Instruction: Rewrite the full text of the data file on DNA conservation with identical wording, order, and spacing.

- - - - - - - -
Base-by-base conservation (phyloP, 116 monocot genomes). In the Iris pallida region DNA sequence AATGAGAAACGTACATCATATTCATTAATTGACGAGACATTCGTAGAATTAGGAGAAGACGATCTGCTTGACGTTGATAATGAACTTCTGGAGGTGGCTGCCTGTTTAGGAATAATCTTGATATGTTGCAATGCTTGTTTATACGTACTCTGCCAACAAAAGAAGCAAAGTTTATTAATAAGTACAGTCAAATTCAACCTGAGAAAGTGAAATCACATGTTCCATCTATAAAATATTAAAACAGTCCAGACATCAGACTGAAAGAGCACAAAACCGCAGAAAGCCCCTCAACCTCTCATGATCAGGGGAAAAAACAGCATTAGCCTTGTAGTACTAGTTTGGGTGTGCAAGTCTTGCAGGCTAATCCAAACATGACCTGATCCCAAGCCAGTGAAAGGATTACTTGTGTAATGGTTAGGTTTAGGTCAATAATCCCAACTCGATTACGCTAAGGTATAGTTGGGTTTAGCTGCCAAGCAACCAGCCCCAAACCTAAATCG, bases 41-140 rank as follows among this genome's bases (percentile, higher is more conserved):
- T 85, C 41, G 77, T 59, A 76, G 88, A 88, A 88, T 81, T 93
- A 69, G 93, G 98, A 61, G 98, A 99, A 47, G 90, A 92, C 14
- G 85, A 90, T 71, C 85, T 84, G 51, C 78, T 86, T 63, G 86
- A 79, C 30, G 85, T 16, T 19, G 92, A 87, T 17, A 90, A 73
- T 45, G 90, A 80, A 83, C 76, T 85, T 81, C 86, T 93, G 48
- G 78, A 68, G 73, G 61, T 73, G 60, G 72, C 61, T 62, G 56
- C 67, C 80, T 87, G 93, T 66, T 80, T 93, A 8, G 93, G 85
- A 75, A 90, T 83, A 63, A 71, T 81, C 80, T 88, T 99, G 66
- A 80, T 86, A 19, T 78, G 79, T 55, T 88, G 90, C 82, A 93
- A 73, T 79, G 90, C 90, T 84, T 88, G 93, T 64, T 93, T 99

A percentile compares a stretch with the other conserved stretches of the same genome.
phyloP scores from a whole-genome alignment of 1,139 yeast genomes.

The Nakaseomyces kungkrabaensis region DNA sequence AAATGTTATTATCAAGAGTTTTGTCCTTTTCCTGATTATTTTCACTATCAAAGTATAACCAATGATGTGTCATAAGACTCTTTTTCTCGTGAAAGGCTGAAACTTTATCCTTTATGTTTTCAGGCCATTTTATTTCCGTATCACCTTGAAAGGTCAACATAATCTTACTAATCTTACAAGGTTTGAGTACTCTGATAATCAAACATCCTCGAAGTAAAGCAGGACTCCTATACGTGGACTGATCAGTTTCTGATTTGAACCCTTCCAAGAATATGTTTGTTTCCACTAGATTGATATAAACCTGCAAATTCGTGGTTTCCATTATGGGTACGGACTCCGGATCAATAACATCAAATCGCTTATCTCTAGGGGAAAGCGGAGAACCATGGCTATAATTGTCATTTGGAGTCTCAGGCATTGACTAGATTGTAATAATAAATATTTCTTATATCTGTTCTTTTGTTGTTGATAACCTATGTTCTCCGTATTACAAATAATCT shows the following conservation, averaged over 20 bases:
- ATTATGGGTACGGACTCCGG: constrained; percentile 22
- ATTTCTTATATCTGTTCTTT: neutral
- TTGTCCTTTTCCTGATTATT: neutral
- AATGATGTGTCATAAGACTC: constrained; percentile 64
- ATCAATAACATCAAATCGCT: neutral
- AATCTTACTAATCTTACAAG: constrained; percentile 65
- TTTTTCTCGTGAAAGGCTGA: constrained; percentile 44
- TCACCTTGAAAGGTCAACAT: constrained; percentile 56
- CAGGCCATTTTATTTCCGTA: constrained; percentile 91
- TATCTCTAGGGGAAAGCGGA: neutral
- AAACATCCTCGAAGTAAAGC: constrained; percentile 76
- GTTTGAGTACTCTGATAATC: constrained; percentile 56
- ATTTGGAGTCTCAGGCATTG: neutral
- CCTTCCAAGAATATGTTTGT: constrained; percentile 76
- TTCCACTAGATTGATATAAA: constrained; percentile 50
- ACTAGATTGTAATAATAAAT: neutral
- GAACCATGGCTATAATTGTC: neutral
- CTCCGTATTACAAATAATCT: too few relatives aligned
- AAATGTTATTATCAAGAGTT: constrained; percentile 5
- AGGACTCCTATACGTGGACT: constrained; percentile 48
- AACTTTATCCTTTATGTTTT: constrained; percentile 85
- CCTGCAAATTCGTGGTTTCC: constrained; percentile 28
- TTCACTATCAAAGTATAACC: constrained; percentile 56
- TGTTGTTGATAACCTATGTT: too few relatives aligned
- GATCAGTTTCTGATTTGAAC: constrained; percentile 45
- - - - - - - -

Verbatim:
Base-by-base conservation (phyloP, 116 monocot genomes). In the Iris pallida region DNA sequence AATGAGAAACGTACATCATATTCATTAATTGACGAGACATTCGTAGAATTAGGAGAAGACGATCTGCTTGACGTTGATAATGAACTTCTGGAGGTGGCTGCCTGTTTAGGAATAATCTTGATATGTTGCAATGCTTGTTTATACGTACTCTGCCAACAAAAGAAGCAAAGTTTATTAATAAGTACAGTCAAATTCAACCTGAGAAAGTGAAATCACATGTTCCATCTATAAAATATTAAAACAGTCCAGACATCAGACTGAAAGAGCACAAAACCGCAGAAAGCCCCTCAACCTCTCATGATCAGGGGAAAAAACAGCATTAGCCTTGTAGTACTAGTTTGGGTGTGCAAGTCTTGCAGGCTAATCCAAACATGACCTGATCCCAAGCCAGTGAAAGGATTACTTGTGTAATGGTTAGGTTTAGGTCAATAATCCCAACTCGATTACGCTAAGGTATAGTTGGGTTTAGCTGCCAAGCAACCAGCCCCAAACCTAAATCG, bases 41-140 rank as follows among this genome's bases (percentile, higher is more conserved):
- T 85, C 41, G 77, T 59, A 76, G 88, A 88, A 88, T 81, T 93
- A 69, G 93, G 98, A 61, G 98, A 99, A 47, G 90, A 92, C 14
- G 85, A 90, T 71, C 85, T 84, G 51, C 78, T 86, T 63, G 86
- A 79, C 30, G 85, T 16, T 19, G 92, A 87, T 17, A 90, A 73
- T 45, G 90, A 80, A 83, C 76, T 85, T 81, C 86, T 93, G 48
- G 78, A 68, G 73, G 61, T 73, G 60, G 72, C 61, T 62, G 56
- C 67, C 80, T 87, G 93, T 66, T 80, T 93, A 8, G 93, G 85
- A 75, A 90, T 83, A 63, A 71, T 81, C 80, T 88, T 99, G 66
- A 80, T 86, A 19, T 78, G 79, T 55, T 88, G 90, C 82, A 93
- A 73, T 79, G 90, C 90, T 84, T 88, G 93, T 64, T 93, T 99

A percentile compares a stretch with the other conserved stretches of the same genome.
phyloP scores from a whole-genome alignment of 1,139 yeast genomes.

The Nakaseomyces kungkrabaensis region DNA sequence AAATGTTATTATCAAGAGTTTTGTCCTTTTCCTGATTATTTTCACTATCAAAGTATAACCAATGATGTGTCATAAGACTCTTTTTCTCGTGAAAGGCTGAAACTTTATCCTTTATGTTTTCAGGCCATTTTATTTCCGTATCACCTTGAAAGGTCAACATAATCTTACTAATCTTACAAGGTTTGAGTACTCTGATAATCAAACATCCTCGAAGTAAAGCAGGACTCCTATACGTGGACTGATCAGTTTCTGATTTGAACCCTTCCAAGAATATGTTTGTTTCCACTAGATTGATATAAACCTGCAAATTCGTGGTTTCCATTATGGGTACGGACTCCGGATCAATAACATCAAATCGCTTATCTCTAGGGGAAAGCGGAGAACCATGGCTATAATTGTCATTTGGAGTCTCAGGCATTGACTAGATTGTAATAATAAATATTTCTTATATCTGTTCTTTTGTTGTTGATAACCTATGTTCTCCGTATTACAAATAATCT shows the following conservation, averaged over 20 bases:
- ATTATGGGTACGGACTCCGG: constrained; percentile 22
- ATTTCTTATATCTGTTCTTT: neutral
- TTGTCCTTTTCCTGATTATT: neutral
- AATGATGTGTCATAAGACTC: constrained; percentile 64
- ATCAATAACATCAAATCGCT: neutral
- AATCTTACTAATCTTACAAG: constrained; percentile 65
- TTTTTCTCGTGAAAGGCTGA: constrained; percentile 44
- TCACCTTGAAAGGTCAACAT: constrained; percentile 56
- CAGGCCATTTTATTTCCGTA: constrained; percentile 91
- TATCTCTAGGGGAAAGCGGA: neutral
- AAACATCCTCGAAGTAAAGC: constrained; percentile 76
- GTTTGAGTACTCTGATAATC: constrained; percentile 56
- ATTTGGAGTCTCAGGCATTG: neutral
- CCTTCCAAGAATATGTTTGT: constrained; percentile 76
- TTCCACTAGATTGATATAAA: constrained; percentile 50
- ACTAGATTGTAATAATAAAT: neutral
- GAACCATGGCTATAATTGTC: neutral
- CTCCGTATTACAAATAATCT: too few relatives aligned
- AAATGTTATTATCAAGAGTT: constrained; percentile 5
- AGGACTCCTATACGTGGACT: constrained; percentile 48
- AACTTTATCCTTTATGTTTT: constrained; percentile 85
- CCTGCAAATTCGTGGTTTCC: constrained; percentile 28
- TTCACTATCAAAGTATAACC: constrained; percentile 56
- TGTTGTTGATAACCTATGTT: too few relatives aligned
- GATCAGTTTCTGATTTGAAC: constrained; percentile 45